Here she, not he, is the focus of attention. But to what end is not immediately apparent. Instead, we’re invited to contemplate the sheer, unadulterated weirdness of her history and role on the recent international stage. A pictorially bland “official portrait” this is not.
Jointly organized with Ohio’s Wexner Center, where it had its debut in the fall, the show is a thorough introduction to a major artist not much seen on the West Coast. Tuymans was born and raised in Antwerp, where he still lives, and he studied art there and in Brussels. He abruptly quit painting in 1982 as the melodramatic steamroller of Neo-Expressionism plowed first across Europe and then the United States, and he picked up a Super-8 movie camera instead. When he returned to oil painting in 1988, his work was informed by what he had learned from framing scenes in the viewfinder and editing moving pictures for context and duration. Several painting projects in the retrospective were conceived as suites -- multiple canvases that hang together as virtual outtakes from extended narratives.
Along with bodily disease (which to the artist seems as much about painting’s bodily infirmity as it is about a person’s), inhumanity is a common theme. Works articulate aspects of the ghastly Nazi epoch, Belgium’s grim colonial adventures in Africa’s Congo and America’s surrender to fear and superpower grandiosity during the Bush administration. (In a bizarre 2005 riff that evokes " Dancing With the Stars,” a twisted and archaic ballroom couple swirls across a dance floor adorned with the state seal of Texas, a star ringed by a triumphant wreath of oak and olive leaves.)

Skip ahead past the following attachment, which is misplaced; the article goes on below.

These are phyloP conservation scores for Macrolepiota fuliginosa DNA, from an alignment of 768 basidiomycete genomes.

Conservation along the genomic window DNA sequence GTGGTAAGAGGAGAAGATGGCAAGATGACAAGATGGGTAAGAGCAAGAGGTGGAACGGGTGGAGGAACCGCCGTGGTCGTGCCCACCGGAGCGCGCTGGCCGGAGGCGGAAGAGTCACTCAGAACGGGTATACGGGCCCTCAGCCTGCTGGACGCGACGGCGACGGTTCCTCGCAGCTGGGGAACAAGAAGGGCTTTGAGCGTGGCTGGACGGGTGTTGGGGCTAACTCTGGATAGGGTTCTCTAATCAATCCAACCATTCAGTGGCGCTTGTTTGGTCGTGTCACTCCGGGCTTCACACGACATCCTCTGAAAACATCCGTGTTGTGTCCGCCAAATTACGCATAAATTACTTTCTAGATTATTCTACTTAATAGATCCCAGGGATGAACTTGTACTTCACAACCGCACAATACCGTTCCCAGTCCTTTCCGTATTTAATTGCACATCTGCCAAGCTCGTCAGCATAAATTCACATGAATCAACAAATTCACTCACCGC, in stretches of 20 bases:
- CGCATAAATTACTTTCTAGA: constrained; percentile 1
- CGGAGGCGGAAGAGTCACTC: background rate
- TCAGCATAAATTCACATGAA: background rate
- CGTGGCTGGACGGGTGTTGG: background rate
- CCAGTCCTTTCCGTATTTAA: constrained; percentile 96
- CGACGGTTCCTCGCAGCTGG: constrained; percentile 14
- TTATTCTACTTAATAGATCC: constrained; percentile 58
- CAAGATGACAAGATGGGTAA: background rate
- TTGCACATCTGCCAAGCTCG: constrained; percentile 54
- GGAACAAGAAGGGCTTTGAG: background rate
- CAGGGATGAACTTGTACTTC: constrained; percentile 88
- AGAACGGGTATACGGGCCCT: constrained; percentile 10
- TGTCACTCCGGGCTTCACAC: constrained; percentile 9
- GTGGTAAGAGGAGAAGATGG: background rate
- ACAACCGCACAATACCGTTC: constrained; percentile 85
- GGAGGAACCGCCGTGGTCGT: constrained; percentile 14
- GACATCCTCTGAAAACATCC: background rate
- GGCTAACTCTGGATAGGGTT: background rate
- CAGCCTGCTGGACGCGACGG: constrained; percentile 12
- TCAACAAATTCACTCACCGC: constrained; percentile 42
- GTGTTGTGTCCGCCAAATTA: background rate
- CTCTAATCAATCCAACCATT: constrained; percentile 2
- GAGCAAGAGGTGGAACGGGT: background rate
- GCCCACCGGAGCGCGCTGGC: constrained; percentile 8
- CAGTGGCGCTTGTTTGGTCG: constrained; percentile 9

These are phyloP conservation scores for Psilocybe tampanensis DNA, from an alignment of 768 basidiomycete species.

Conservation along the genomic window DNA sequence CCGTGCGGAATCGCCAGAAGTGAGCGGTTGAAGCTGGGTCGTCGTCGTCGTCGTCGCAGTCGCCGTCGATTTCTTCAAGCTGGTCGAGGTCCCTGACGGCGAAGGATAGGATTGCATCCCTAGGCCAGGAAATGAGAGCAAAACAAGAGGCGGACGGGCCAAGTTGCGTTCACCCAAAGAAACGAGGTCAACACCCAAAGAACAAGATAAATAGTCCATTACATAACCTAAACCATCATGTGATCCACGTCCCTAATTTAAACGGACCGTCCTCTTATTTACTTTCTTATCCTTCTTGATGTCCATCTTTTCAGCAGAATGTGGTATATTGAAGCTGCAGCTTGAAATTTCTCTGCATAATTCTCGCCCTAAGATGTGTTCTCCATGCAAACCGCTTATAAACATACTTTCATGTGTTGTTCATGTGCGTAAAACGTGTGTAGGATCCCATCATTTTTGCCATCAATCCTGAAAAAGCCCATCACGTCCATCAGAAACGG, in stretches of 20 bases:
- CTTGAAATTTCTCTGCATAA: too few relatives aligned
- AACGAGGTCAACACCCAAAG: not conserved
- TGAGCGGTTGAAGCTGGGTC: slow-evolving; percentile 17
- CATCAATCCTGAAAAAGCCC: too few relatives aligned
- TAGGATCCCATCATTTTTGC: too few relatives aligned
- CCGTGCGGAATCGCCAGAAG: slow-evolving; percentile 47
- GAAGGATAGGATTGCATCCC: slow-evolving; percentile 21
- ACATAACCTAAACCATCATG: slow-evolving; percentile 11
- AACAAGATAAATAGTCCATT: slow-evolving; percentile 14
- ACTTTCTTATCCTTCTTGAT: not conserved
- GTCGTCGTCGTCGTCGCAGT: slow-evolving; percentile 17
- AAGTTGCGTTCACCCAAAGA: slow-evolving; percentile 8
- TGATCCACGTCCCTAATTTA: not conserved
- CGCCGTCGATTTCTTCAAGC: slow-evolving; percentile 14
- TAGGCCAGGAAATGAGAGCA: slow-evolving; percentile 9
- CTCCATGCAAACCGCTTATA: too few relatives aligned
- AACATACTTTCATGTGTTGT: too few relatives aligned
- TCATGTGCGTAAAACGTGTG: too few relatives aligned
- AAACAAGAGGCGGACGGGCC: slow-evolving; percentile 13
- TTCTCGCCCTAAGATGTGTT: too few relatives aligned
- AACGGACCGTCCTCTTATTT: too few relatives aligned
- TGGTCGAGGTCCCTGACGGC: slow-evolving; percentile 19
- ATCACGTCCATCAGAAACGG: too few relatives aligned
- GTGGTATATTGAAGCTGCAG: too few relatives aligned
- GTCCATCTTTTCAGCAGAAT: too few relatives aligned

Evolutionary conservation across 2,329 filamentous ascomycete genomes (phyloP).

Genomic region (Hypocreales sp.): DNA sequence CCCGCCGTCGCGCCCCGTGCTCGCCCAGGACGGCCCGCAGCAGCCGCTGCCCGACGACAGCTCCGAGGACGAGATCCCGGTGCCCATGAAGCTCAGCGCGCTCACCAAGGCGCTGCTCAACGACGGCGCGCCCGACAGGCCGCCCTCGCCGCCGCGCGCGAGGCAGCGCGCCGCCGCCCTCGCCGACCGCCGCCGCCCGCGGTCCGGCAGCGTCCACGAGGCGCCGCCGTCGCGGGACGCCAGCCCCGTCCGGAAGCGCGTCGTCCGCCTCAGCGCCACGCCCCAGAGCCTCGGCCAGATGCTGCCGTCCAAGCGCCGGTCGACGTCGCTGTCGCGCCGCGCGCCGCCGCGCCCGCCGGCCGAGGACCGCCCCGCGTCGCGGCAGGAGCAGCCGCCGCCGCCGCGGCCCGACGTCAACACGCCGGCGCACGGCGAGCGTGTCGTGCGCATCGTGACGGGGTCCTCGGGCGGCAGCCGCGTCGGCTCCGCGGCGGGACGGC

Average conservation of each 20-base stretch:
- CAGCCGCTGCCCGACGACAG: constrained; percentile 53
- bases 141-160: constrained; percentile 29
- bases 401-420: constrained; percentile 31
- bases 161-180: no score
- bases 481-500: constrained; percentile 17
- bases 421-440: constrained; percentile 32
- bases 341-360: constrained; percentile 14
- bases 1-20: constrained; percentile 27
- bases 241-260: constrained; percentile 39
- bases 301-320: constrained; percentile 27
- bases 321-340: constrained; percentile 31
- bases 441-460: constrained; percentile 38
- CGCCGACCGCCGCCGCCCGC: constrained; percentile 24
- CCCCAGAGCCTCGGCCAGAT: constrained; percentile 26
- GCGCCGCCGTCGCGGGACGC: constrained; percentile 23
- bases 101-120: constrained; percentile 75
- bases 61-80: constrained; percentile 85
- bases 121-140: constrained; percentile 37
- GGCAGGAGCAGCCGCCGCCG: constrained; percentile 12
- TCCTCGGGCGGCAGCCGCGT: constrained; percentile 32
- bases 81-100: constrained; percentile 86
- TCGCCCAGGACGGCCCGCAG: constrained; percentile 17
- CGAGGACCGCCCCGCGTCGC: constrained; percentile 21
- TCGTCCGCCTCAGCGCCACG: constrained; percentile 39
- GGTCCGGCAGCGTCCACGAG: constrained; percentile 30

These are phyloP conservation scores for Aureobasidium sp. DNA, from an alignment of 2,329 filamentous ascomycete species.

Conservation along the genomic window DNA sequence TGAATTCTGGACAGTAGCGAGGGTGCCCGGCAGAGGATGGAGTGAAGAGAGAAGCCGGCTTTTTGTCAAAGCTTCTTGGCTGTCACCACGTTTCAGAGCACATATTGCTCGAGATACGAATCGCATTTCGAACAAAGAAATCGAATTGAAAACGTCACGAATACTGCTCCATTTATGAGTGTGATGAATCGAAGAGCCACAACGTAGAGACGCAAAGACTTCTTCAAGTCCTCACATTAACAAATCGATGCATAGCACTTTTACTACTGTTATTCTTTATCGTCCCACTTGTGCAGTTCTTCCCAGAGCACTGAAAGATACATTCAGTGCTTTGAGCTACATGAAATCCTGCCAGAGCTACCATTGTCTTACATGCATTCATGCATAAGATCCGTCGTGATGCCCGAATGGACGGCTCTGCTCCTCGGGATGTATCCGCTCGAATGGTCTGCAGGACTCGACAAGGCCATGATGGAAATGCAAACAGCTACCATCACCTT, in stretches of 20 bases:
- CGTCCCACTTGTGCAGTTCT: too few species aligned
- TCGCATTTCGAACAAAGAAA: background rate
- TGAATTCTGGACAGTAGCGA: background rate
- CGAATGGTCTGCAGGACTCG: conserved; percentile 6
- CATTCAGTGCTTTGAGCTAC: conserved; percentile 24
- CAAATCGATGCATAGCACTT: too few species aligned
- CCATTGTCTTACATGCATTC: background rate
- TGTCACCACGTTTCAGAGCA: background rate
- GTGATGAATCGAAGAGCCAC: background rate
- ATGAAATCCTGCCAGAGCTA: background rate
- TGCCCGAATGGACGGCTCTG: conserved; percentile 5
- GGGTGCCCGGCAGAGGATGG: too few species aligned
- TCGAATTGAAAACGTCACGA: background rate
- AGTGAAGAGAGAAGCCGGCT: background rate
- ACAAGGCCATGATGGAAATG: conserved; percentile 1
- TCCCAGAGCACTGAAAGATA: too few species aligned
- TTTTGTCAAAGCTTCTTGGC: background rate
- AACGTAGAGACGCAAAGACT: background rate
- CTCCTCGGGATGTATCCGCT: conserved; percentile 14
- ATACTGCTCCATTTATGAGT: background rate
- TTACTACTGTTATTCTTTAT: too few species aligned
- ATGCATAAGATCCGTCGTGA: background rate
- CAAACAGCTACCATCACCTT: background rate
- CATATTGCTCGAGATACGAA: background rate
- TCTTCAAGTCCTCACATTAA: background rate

Like his Antwerp ancestor, the Baroque painter and international diplomat Peter Paul Rubens, Tuymans casts a sharp eye on political preening and power. But who but Tuymans could evoke such modern awfulness in a floral still-life painting -- a sexualized close-up of a blooming orchid, painted dusky green and bilious brown, at once lovely, seductive, intimidating and finally repulsive?
The most immediate precedent for Tuymans’ paintings is Gerhard Richter, the German master of blurred photographic fragmentation and post-Warhol pictorial distance, both figurative and abstract. Richter painted his devastating and ambiguous suite of 15 paintings of German domestic terrorists, the Baader-Meinhof gang, in 1988, the year Tuymans put down his movie camera and picked up a brush again.
But the tone of Tuymans’ work is completely different, the crepuscular grubbiness of abasement substituting for Richter’s sleek sense of epic tragedy. New Yorker critic Peter Schjeldahl was dead-right to note that Tuymans’ “grayish daubs announce that [art’s] war against mass media” is over, because it is truly lost.
In its place Tuymans injects an inescapable assertion of radical doubt, which infects the reception of both mass media images and art images, including his own. It’s a strange position for an artist to take in relation to what he does, but ultimately it’s convincing. Tuymans’ paintings show that he knows what he’s doing as he does it, but that what happens after he’s done is up to you.